Just Do It
Our Take – Small Axe Radical Short Film Reviews by Cole Diment
Antonia Kinlay and Laurence Dobiesz’s Just Do It asks us to consider the impact of the digital age on our face-to-face relationship, creativity and emotions. Most pertinently in this film is a critique of the affect of capital on the creative process. Just Do It showcases how market forces determine the credibility and validity of different art forms. In the film this takes the form of a preference, as we are currently experiencing right now, of short-form digital content over long-form artistic pursuits. Our protagonist Mark experiences this in the general disdain for his writerly status. Isn’t all art worthy by virtue of self-expression we may ask? According to the market, no.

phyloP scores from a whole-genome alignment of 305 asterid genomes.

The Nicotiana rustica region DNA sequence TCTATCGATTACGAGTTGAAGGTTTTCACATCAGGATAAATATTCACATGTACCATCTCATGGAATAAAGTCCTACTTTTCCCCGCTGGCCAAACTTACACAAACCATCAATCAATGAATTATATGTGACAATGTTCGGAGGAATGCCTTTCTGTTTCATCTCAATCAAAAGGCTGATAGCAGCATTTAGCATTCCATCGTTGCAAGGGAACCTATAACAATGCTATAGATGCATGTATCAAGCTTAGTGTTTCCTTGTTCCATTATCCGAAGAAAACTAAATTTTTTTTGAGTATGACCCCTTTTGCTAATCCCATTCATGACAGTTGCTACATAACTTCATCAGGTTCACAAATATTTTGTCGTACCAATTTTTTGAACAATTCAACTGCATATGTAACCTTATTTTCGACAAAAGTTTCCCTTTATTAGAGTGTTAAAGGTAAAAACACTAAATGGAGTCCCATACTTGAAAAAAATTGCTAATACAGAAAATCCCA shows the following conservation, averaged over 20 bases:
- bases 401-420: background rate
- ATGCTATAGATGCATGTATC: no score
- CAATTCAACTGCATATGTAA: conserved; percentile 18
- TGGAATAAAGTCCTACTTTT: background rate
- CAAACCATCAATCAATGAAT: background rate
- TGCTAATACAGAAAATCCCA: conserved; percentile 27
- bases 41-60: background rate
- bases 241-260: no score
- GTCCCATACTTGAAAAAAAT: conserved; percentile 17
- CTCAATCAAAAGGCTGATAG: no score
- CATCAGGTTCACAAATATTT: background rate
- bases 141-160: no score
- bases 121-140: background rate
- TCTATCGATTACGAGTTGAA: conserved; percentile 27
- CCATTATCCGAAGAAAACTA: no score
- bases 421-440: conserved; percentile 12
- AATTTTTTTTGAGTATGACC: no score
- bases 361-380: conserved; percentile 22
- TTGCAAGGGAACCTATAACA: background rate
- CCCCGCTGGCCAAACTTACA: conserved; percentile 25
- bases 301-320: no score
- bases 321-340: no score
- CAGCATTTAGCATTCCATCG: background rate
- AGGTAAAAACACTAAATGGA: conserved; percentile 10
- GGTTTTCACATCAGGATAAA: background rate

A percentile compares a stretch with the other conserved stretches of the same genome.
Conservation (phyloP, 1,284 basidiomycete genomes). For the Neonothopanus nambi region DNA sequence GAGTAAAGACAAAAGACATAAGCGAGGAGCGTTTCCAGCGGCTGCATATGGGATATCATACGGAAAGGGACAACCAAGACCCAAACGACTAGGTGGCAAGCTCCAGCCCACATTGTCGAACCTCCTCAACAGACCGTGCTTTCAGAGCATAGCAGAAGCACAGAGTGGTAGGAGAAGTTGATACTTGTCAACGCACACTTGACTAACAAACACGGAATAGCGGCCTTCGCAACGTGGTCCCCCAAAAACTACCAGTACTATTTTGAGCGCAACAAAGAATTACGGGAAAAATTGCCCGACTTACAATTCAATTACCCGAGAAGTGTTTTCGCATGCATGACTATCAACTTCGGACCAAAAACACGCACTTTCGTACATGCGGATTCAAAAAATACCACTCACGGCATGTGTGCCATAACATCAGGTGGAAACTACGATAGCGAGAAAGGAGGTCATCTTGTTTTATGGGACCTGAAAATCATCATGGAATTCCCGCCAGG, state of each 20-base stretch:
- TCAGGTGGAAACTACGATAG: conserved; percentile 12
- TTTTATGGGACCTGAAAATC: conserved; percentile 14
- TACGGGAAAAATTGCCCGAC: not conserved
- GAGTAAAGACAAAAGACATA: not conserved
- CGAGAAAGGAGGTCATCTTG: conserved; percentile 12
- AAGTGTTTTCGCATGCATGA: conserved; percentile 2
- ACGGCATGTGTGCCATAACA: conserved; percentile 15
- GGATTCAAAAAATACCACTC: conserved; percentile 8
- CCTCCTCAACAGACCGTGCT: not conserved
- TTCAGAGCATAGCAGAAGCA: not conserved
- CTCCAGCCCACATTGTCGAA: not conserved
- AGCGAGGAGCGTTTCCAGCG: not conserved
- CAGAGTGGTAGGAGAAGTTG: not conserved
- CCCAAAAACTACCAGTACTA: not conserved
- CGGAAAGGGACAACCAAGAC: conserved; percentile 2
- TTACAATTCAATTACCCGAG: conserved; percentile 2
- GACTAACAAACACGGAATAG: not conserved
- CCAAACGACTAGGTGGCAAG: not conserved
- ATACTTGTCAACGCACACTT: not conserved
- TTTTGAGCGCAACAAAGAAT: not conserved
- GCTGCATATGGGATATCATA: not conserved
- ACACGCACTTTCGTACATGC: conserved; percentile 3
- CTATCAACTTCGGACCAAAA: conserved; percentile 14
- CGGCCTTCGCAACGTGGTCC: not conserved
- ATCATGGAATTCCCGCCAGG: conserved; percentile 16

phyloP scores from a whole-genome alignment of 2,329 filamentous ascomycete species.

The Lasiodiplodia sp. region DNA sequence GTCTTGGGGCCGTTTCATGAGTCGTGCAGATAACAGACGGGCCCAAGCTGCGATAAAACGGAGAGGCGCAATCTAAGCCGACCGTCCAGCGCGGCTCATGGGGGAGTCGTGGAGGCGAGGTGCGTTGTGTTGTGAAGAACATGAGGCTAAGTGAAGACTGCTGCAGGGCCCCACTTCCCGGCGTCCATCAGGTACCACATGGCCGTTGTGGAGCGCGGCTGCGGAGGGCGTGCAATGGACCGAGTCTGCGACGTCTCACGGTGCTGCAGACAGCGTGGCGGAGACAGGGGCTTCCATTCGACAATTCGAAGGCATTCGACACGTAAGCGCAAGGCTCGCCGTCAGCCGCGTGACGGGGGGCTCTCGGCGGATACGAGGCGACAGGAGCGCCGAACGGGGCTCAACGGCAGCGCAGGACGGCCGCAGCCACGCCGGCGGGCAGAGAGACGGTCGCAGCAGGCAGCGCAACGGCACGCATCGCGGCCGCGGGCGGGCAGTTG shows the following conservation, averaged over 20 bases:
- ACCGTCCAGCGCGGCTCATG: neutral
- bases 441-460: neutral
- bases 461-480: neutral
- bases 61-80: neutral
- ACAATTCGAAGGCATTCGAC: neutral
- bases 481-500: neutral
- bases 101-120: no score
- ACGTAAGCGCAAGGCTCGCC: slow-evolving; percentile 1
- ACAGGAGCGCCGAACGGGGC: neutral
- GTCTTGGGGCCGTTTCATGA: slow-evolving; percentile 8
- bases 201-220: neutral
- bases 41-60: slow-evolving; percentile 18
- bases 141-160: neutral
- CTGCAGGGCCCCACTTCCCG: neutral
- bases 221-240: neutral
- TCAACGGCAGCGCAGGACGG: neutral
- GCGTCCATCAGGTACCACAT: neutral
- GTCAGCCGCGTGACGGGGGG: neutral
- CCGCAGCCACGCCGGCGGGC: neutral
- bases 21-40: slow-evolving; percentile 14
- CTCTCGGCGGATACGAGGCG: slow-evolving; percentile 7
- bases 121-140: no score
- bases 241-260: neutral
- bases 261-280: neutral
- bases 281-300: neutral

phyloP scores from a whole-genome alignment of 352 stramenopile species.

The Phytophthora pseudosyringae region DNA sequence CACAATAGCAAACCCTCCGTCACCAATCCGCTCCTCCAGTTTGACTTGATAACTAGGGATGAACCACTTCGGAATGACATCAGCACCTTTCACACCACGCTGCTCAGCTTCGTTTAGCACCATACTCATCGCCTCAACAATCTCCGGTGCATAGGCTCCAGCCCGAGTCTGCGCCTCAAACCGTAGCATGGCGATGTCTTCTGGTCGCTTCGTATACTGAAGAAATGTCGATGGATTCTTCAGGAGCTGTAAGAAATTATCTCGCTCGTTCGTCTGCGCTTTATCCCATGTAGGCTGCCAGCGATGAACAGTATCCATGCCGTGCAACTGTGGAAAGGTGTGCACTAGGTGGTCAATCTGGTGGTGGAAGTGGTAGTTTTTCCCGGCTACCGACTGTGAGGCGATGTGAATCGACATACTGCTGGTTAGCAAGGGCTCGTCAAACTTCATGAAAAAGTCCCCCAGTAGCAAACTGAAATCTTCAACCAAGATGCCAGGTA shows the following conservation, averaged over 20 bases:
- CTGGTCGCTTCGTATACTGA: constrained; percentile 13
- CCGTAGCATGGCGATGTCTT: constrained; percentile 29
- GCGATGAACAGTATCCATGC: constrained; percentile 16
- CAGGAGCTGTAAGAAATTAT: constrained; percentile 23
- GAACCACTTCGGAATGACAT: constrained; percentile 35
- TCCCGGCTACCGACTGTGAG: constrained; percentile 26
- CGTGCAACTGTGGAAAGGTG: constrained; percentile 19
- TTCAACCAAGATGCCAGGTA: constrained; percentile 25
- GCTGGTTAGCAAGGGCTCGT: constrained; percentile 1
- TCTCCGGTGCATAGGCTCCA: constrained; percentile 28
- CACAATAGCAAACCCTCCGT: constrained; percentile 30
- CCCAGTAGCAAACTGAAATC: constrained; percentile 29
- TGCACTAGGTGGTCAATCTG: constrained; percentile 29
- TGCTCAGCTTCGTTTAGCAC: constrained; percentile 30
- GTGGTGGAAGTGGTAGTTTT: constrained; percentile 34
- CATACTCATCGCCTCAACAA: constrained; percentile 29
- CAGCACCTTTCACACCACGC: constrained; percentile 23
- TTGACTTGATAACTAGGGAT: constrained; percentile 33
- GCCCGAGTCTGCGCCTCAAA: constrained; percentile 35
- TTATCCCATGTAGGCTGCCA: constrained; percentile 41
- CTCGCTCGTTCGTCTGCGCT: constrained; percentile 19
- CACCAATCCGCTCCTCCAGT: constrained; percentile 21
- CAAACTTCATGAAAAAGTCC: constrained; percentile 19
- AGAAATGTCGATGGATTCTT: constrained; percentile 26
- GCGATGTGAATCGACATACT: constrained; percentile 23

The face-to-face relationships that make up Mark’s life are equally disenchanting. His girlfriend seems bogged down in a bland, depressive ironic cynicism whilst the marketing professional he meets in a cafe embodies all that is wrong with a culture bent on flashy images over substantive expression. Indeed, characters seem more engaged and exuberant when on phones and social media; an endless production of self in the digital world. Just Do It shows us where identity lacks.
Whilst the suicide of Mark may come as abrupt, maybe somewhat cheap, it proves an important narrative function. The ending of Just Do It forces us to confront the faux emotion of the digital age. In this bubbly hell-hole everything surfaces as the chance for cheap self-promotion. Even Mark’s death is a reason for those around him to make a name, even capital. Capital, and its affect on human community, is thus revealed as wholly unethical, a sugar-coated horror story of disturbing proportions.
Our directors have asked that we link to Museum of the Mind, a museum dedicated to understanding mental health: